Invigorated after sharing ideas of cultural practice in the rural economy at Shoormal Conference in Shetland, I travelled straight to Coll, one of Scotland’s smaller island communities, to perform with Helen Brew (flute), David Hubbard (bassoon) and David Martin (viola).
It was never going to be a straightforward journey, but after two days of precious little sleep and several hours of, at times, frustrating travel, we were richly rewarded by Coll at it’s Mediterranean best! I love the ruggedness of the Far North, but who’s going to complain about azure seas and autumn temperatures nudging the 20c mark in the west of Scotland? Great, too, to finally take this particular group of musicians, who’ve been there with me since Nordic Viola was formed, off the mainland to enjoy some time together in the sort of place that inspires our music-making.
What a beautiful hall to make music in, too! An Cridhe is a modern facility with a beautiful acoustic. It’s also the hub of community life: you can buy local crafts and produce, meet friends, have a cup of tea and shelter from the weather – necessary on day 2!!
Our programme was a mixture of music we know well and some new pieces, such as the Danish String Quartet’s beautiful arrangement of the “Unst Boat Song” (click on link for short video) from Shetland, given a slightly different flavour in this colourful combination of flute, 2 violas and bassoon. Also Emily Doolittle’s “Social Sounds from Whales at Night.” I’m playing this piece a lot this year – it’s very moving to duet with a whale and audiences love listening to it, too.
We also played a new set of Icelandic folk songs, originally arranged for piano by Snorri Sigfús Birgisson which I have scored for our group of four. These tunes encompass a wonderfully wide range of emotions from a playful, pizzicato duo for two violas through two melancholy tunes, so typically Icelandic in their harmonic language, through to the rumbustuous Skuli Fogeti.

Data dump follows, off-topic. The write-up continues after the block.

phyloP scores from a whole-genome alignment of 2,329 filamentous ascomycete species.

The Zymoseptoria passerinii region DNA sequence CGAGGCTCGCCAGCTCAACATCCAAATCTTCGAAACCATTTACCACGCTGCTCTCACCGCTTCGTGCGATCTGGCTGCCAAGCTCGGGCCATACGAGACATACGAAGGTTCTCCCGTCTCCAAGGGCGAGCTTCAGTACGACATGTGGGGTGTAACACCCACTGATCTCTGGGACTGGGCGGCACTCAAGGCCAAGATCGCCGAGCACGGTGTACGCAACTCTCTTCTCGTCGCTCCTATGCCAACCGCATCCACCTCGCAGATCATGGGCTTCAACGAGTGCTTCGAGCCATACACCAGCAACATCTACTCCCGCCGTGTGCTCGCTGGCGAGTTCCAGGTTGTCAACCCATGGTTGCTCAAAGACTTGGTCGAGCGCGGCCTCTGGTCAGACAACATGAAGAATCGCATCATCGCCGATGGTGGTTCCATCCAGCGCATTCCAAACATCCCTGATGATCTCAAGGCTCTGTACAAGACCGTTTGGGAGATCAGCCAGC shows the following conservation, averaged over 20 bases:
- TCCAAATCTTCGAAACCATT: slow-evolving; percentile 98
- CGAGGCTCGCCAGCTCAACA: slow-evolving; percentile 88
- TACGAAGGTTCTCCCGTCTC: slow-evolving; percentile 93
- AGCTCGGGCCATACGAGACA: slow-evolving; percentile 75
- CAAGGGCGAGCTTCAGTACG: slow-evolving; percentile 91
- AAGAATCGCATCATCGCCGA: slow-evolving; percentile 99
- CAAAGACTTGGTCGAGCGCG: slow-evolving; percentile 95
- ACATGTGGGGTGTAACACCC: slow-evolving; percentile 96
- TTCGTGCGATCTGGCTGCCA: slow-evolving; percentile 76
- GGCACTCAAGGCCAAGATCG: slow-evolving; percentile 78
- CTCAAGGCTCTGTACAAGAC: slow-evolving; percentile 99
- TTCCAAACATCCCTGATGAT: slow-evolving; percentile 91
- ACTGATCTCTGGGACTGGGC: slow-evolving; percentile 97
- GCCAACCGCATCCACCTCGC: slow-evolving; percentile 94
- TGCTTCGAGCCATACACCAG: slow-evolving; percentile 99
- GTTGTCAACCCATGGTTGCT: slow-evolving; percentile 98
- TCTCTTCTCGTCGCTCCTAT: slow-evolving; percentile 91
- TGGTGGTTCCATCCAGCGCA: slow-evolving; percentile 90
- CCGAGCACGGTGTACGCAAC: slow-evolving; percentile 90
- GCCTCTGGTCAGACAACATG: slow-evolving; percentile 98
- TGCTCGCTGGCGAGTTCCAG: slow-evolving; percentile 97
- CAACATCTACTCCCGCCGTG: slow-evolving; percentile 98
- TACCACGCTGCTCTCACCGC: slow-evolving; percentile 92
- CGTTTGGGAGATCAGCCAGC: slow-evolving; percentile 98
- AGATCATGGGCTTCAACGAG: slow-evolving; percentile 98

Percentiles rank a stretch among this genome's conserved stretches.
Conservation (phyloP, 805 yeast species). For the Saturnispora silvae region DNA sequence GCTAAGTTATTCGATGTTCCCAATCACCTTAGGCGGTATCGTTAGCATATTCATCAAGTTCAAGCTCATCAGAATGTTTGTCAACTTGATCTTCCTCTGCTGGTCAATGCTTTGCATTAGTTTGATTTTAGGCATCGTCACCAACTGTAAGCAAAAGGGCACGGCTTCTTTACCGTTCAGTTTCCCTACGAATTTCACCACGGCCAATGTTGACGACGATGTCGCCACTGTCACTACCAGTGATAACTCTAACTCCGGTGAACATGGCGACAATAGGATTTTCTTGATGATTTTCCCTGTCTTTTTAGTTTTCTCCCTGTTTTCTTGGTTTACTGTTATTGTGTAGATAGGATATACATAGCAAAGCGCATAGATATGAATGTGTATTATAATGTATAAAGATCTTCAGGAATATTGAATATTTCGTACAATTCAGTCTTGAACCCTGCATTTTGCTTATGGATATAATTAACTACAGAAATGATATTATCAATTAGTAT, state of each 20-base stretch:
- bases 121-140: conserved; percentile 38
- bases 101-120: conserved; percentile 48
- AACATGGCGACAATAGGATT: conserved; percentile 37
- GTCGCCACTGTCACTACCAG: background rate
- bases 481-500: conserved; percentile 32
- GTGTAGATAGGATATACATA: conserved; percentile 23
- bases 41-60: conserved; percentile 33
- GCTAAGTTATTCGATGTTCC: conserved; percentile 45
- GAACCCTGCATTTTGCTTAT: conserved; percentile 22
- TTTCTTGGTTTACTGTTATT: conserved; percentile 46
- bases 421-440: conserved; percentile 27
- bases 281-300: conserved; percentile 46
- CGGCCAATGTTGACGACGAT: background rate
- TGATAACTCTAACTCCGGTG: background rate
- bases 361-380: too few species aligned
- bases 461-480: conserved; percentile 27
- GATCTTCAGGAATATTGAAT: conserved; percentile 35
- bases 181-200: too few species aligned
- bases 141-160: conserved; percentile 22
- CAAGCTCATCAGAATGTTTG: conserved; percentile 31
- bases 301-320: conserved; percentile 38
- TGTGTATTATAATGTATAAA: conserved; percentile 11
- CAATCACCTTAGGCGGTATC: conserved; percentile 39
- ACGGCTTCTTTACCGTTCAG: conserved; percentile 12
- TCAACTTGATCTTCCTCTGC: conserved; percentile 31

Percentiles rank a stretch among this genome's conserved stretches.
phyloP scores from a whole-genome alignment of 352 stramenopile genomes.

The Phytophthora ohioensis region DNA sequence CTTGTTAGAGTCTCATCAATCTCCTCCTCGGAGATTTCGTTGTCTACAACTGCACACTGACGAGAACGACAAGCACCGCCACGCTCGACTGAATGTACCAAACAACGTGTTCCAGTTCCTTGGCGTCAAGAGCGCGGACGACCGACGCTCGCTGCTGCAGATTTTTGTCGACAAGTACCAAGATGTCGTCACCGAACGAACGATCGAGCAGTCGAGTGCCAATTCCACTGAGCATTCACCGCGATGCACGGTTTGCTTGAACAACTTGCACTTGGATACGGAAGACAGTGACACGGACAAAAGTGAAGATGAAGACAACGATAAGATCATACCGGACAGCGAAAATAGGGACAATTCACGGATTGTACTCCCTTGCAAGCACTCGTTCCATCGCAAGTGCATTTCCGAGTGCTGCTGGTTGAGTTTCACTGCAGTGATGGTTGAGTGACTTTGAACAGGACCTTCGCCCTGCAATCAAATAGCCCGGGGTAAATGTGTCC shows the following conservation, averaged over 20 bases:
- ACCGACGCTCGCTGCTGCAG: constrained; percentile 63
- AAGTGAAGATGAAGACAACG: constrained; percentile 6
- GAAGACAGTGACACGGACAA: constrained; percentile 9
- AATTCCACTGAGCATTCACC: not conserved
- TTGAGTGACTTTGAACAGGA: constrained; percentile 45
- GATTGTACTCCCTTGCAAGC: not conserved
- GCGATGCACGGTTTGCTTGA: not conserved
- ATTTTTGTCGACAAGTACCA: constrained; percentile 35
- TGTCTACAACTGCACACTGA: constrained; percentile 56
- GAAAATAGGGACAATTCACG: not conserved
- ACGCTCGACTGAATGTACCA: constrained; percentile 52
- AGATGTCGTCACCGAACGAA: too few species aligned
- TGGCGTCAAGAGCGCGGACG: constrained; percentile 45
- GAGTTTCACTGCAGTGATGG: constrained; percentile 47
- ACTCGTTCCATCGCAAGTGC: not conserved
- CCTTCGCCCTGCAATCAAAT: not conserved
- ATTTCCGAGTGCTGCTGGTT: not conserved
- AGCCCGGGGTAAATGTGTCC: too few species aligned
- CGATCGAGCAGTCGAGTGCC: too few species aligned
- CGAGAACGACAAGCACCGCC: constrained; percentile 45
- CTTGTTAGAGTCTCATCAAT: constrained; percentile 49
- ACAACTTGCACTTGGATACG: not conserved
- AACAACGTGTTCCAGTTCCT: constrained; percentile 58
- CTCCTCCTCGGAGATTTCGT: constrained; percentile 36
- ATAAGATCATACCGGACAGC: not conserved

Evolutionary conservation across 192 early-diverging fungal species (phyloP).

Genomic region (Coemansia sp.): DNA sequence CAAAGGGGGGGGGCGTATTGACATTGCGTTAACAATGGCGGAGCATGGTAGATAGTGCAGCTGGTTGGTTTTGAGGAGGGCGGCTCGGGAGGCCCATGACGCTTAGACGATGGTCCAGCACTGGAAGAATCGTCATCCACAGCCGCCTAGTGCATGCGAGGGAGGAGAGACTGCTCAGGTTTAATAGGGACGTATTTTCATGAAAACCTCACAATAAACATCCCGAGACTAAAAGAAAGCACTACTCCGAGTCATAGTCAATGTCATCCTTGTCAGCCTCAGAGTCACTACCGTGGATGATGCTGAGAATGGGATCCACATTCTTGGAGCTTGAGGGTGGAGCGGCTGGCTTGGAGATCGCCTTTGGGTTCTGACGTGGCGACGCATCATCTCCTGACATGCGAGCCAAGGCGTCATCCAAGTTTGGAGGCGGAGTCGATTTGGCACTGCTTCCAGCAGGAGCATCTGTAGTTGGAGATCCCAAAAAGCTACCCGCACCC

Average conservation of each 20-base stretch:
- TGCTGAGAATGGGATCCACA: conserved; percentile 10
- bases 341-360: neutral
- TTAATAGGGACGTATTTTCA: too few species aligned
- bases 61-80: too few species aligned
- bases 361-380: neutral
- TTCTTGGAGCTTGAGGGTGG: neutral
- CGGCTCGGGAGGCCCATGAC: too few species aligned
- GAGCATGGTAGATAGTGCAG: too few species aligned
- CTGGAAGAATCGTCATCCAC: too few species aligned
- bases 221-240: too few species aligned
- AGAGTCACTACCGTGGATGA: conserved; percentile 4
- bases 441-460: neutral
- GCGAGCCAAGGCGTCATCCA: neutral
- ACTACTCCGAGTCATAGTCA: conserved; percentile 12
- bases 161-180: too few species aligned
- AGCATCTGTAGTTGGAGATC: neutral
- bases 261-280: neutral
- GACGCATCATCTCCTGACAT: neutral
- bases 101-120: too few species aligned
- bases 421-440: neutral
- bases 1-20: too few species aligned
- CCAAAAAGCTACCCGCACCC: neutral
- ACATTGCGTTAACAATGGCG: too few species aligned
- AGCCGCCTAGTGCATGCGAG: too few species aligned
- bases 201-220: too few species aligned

From the Faroes we had William Heinesen’s “Variations on a Faroese Hymn Tune” and Kári Bæk’s lively “Fragment.”
It was a particular pleasure to welcome a group of anthropology students on a field trip from Durham University to our concert and I think they enjoyed hearing about Greenlandic life and listening to Arnannguaq Gerstrøm’s piece commissioned by us, “Ukioq.” (Lovely, too, to see the Durham students giving something back to the community that hosted them for 10 days with a free ceilidh.)
David and I were camping and woke up to a flame red sunrise. Beautiful, but you know what they say about red sky in the morning…. Buoyed up by a communal fry-up, we split up to explore the island, by bike, running and even wild swimming! Out on the massive sand dunes we gazed over at neighbouring Tiree and over the sea to Staffa. Meanwhile, Helen was swimming with seals. The Shepherd’s Warning caught up with us on the way back to Arinagour as we got a good soaking, but it had dried up by the time we got the ferry back to Oban. Not the beautiful sunny crossing we got on the way over, but with atmospheric cloudscapes and shafts of weak sun spotlighting the grey water.
Many thanks to Janet and Alison from Isle of Coll Music Group for looking after us so well, even taking the Hubbard family on a sightseeing tour of the island. Also to Enterprise Music Scotland and Creative Scotland for supporting the concert. Without them it would be impossible for small rural communities to experience professional music-making.